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Academics to dissect Bob Dylan at NY conference
NEW YORK (AP) - More than three decades have passed since Bob Dylan brought the plight of boxer Rubin “Hurricane” Carter into the public consciousness: “Criminals in their coats and their ties are free to drink martinis and watch the sun rise while Rubin sits like Buddha in a 10-foot cell, an innocent man in a living hell.”
Dylan championed the case of Carter, a former middleweight boxer convicted twice of a 1966 triple murder. And in the end, Carter was freed after 19 years in prison; a federal judge found that the conviction was tainted by racial bias and that Carter and his co-defendant were denied their civil rights.
Now, academics from around the country will examine the implications of that song and others during “Bob Dylan and the Law,” a conference presented by Fordham University’s law and ethics center and Touro Law School.
“We basically said to people who write and think about the law and who also happen to like Dylan’s music, `find a way to put them together; tell us how Dylan relates to your academic work or your thinking,’” said Fordham professor Bruce Green, one of the organizers.
An academic session on Tuesday follows a Monday night public panel discussion at Fordham in Manhattan.
“We think it’s important once in a while to have fun, and to free the scholarly imagination,” Green said. “Good scholarship and good teaching require it. … It’s a lens through which to look at the relationship between law, society and culture. We hope it leads some scholars to think things they haven’t thought before.”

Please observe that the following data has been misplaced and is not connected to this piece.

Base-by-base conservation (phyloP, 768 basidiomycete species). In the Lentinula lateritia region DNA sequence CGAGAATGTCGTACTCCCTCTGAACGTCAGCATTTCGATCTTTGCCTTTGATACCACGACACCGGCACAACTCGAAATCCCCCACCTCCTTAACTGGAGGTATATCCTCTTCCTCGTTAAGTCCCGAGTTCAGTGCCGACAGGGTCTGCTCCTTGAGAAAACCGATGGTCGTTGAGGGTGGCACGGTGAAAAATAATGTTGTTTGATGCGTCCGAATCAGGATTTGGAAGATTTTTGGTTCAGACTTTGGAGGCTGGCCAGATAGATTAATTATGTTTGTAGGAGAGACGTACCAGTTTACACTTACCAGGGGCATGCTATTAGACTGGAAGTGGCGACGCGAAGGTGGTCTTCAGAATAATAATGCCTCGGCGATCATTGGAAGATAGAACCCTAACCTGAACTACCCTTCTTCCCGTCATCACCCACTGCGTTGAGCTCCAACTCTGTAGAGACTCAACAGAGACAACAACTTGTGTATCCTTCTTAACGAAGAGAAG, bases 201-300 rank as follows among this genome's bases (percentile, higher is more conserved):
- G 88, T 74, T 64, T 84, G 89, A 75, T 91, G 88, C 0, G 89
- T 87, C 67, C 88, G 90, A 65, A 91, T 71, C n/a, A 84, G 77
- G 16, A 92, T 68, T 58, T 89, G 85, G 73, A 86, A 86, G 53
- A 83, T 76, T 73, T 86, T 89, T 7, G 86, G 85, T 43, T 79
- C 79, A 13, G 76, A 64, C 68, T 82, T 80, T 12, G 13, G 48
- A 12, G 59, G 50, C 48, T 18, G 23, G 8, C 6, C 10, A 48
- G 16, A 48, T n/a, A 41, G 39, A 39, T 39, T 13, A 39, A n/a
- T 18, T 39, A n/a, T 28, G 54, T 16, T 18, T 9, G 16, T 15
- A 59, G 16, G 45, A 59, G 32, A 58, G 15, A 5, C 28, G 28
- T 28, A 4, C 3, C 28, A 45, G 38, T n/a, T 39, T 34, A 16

Green has been a Dylan fan since high school. “My parents couldn’t stand it _ they liked Frank Sinatra. They thought Dylan was just whining, and that listening to him was a waste of time,” he wryly noted. “Now I am vindicated. I can say that, all along, I was setting the stage for future scholarship.”
Another conversation topic at the conference will be “The Lonesome Death of Hattie Carroll.”
Zantzinger “killed poor Hattie Carroll with a cane that he twirled around his diamond ring finger at a Baltimore hotel society gath’rin’ …,” sings Dylan. “In the courtroom of honor, the judge pounded his gavel to show that all’s equal and that the courts are on the level. And that the strings in the books ain’t pulled and persuaded and that even the nobles get properly handled.”
The conference also offers intellectual counterpoints.
Dylan “wrote some very powerful songs about what happens to folks when the system, and when the law, fail them,” said Richard H. Underwood, a professor at the University of Kentucky College of Law. But while Dylan was inspired by real-life cases, Underwood said, he “was not necessarily concerned with true facts. He took a lot of poetic license.”
Though “beautiful,” she said, the Hattie Carroll ballad is “not exactly accurate.” Among other things, Dylan misstated the charge; and there was “reasonable argument that the cause of the death was not a blow to the head,” but Carroll’s poor health.
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